OK, maybe it isn't. But I'll tell you this: my girlfriend and I went to see a movie in Georgetown yesterday (Slumdog Millionaire -- pretty good, although the love interest part is not compelling), and on the way back we stopped into Tretorn to look at some athletic shoes. Someone on M Street had offered us free hot cider and a $25-off coupon, and my girlfriend had been looking for Tretorns anyway. As we were browsing, I observed that the store had a DJ spinning vinyl records. Putting this point together with the cider and the coupon and the fact that I had never noticed this store before (although it's up a flight of stairs, not easy to spot), I decided it must be the grand opening. But no, it turned out that the spinmeister was a regular feature of the store. And it's not as though he did anything else. That was his job.

And then as we walked home, we passed an Adidas store that also had a DJ spinning records. And he didn't seem to have any other work either.

Now, I'm not a corporate mogul. I don't know what packs in the 20-something customers that these stores seemed to be aimed at. But I will say that, in a down economy, these jobs looked pretty expendable. I don't know what they're pulling down, but it has to be something.

The stock market may have hit its lowest level in 11 years, but things haven't reached the point where Tretorn and Adidas have realized that they could put a CD on the stereo and have one of the shoe sellers change it from time to time. So there must be some life in the economy yet. In a real downturn these DJs would be axed. As John Cleese pointed out to the pantomime horses when telling them that one of them would have to go, the management consultants were questioning why the bank employed a pantomime horse at all.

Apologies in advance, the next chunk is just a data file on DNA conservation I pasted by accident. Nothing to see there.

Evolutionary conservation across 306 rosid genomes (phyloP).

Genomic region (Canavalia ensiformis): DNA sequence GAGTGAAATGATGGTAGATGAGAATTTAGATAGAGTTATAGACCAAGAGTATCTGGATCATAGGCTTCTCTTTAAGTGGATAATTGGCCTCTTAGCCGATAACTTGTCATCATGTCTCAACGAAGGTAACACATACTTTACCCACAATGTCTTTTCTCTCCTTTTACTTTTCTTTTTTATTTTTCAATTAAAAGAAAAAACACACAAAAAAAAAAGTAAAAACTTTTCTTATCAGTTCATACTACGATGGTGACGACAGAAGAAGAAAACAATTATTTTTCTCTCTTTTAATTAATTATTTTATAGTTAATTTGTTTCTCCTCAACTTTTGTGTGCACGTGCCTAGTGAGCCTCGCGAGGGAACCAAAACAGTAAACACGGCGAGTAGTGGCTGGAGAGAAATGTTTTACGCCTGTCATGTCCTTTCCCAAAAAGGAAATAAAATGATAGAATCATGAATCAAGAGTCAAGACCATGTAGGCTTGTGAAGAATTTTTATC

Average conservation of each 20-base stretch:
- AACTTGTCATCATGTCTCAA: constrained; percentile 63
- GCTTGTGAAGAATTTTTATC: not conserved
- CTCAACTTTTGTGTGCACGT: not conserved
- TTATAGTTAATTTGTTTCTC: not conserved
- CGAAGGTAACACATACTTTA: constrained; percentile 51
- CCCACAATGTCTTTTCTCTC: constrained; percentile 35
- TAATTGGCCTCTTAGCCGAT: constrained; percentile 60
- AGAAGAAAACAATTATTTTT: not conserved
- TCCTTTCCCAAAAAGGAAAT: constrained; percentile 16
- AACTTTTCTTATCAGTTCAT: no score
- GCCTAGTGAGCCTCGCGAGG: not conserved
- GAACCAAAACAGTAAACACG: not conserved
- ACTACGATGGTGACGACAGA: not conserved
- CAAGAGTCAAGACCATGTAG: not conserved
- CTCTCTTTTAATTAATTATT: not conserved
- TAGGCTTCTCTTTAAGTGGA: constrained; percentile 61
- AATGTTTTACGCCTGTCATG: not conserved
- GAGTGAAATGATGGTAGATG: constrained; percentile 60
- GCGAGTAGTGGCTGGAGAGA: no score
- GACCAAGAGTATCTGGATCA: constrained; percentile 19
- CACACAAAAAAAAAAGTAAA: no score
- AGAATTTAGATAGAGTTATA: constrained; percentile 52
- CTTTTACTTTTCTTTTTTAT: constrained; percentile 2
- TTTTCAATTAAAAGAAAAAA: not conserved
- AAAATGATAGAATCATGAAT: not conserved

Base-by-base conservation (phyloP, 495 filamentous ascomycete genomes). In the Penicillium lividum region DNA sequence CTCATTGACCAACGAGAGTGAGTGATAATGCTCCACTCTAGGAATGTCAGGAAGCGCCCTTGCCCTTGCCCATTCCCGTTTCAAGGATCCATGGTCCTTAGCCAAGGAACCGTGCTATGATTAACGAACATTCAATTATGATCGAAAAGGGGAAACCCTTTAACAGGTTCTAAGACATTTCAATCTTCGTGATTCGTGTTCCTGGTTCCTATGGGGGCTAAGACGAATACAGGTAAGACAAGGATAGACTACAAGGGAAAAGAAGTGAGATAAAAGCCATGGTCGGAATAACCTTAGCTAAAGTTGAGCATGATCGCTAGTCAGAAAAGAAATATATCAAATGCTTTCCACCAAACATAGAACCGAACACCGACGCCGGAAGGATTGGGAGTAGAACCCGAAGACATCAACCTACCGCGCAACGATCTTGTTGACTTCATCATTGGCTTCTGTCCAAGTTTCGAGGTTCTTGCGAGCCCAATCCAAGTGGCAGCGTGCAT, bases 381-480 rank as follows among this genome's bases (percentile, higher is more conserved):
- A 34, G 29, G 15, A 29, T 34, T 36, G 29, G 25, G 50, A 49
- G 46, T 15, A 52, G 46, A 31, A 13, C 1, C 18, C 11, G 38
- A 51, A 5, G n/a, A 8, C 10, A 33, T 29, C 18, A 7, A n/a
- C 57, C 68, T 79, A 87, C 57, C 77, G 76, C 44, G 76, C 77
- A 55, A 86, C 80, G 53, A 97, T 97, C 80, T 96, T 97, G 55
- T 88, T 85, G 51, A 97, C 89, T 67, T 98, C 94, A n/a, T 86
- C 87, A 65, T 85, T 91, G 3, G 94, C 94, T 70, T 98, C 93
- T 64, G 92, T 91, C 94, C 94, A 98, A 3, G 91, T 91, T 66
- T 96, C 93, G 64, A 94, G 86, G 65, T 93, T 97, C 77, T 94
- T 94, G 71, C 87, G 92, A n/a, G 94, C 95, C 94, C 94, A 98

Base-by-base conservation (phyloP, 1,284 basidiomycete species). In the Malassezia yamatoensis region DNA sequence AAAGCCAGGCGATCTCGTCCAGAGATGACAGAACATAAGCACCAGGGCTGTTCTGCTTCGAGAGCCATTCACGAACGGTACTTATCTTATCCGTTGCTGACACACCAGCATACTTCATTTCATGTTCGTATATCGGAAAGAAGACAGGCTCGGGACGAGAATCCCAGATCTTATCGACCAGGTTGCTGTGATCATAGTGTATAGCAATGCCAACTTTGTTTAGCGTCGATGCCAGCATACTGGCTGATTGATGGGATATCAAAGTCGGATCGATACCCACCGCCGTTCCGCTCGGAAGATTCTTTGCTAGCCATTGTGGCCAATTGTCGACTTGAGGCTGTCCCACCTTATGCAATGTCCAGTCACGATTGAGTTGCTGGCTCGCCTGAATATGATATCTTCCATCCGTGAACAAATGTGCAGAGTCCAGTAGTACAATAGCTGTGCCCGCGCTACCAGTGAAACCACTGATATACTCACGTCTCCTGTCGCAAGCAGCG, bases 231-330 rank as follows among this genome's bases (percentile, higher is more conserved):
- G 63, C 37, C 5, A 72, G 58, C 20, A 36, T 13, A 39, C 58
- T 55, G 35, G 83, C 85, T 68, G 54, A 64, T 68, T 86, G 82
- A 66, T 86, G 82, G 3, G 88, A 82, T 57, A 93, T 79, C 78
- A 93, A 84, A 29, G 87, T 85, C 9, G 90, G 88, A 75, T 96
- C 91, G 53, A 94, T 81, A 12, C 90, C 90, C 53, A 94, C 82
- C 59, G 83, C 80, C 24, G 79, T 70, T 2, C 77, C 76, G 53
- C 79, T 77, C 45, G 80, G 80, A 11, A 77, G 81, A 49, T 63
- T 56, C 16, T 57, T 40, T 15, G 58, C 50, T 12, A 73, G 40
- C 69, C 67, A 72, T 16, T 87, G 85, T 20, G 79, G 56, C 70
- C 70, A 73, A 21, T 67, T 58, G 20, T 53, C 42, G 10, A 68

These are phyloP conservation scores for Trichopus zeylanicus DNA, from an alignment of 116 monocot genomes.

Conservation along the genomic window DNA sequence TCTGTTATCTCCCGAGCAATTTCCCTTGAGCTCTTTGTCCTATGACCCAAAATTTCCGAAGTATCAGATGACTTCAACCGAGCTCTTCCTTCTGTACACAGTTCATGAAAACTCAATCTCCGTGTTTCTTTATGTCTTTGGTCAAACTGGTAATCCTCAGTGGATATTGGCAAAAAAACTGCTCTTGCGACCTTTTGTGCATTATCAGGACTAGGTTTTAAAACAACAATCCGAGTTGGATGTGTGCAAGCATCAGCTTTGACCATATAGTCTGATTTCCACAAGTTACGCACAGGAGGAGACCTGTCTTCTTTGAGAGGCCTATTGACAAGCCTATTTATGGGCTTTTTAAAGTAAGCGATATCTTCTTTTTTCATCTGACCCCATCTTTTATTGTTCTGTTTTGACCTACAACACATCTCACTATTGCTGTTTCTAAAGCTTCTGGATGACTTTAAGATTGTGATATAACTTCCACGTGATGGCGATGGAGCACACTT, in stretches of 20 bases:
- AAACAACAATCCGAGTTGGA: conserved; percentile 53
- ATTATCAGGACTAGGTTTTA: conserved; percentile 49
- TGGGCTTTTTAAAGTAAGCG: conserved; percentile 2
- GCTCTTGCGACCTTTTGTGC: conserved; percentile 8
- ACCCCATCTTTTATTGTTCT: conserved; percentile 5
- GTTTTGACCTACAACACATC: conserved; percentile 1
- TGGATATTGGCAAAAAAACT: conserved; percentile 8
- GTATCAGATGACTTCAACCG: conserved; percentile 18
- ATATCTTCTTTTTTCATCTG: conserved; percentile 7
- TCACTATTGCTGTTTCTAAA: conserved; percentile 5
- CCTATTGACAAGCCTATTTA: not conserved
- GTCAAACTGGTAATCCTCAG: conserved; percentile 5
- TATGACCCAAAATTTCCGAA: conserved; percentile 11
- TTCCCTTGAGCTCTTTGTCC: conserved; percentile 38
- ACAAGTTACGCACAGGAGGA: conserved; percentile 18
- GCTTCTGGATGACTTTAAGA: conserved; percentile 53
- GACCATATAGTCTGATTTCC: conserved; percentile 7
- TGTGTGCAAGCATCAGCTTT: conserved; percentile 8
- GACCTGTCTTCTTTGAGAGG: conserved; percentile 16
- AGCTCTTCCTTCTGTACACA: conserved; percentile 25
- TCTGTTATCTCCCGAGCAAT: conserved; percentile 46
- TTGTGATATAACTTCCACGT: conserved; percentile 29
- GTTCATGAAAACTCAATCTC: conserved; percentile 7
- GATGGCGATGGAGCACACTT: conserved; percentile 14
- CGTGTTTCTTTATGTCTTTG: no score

Thursday, November 20, 2008

How Neutral Are You?

The Minnesota Senate recount just keeps getting more interesting. After two days of hand counting, with 46% of the votes recounted, Coleman's lead is down to 136 votes.

Now, if one naively assumed that Franken would continue to pick up votes at the same rate for the remainder of the recount, he'll end up losing. Coleman started out ahead by 215, so recounting 46% netted Franken 215-136 = 79 votes. Therefore, one would naively expect the rest of the recount to net him 54/46*79 = about 93 votes, which would still leave him down by 43. (That's out of 2.8 million!)